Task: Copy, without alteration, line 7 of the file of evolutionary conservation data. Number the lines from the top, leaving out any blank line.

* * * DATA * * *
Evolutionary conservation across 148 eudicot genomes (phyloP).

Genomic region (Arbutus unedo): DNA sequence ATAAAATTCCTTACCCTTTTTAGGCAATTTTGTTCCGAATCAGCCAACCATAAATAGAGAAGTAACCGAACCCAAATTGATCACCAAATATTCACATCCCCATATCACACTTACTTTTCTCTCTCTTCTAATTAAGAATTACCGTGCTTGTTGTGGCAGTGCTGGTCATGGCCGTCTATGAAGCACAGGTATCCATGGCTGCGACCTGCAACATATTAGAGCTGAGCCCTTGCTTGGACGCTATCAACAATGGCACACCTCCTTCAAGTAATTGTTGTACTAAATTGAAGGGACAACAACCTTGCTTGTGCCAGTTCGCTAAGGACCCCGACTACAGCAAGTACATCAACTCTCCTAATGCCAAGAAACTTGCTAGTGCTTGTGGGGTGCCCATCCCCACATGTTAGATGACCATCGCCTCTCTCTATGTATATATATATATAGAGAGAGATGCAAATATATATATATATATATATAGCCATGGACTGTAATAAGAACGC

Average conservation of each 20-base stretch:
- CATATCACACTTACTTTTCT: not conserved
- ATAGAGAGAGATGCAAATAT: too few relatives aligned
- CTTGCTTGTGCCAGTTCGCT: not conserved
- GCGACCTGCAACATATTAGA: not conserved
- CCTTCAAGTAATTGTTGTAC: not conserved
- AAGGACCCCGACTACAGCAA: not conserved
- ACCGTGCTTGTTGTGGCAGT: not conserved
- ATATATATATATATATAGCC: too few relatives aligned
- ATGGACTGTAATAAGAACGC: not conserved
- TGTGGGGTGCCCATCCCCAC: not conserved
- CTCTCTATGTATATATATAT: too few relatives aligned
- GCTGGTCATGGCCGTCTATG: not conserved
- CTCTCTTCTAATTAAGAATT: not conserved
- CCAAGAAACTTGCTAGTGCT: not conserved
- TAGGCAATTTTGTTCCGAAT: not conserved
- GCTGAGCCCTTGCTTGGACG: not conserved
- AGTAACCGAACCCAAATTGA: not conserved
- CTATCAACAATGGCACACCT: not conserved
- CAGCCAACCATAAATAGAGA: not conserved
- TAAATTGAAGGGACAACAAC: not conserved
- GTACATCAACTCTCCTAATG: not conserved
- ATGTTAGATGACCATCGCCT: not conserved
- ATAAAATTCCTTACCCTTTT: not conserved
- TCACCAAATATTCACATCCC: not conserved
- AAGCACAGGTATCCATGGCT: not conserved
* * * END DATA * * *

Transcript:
- GCGACCTGCAACATATTAGA: not conserved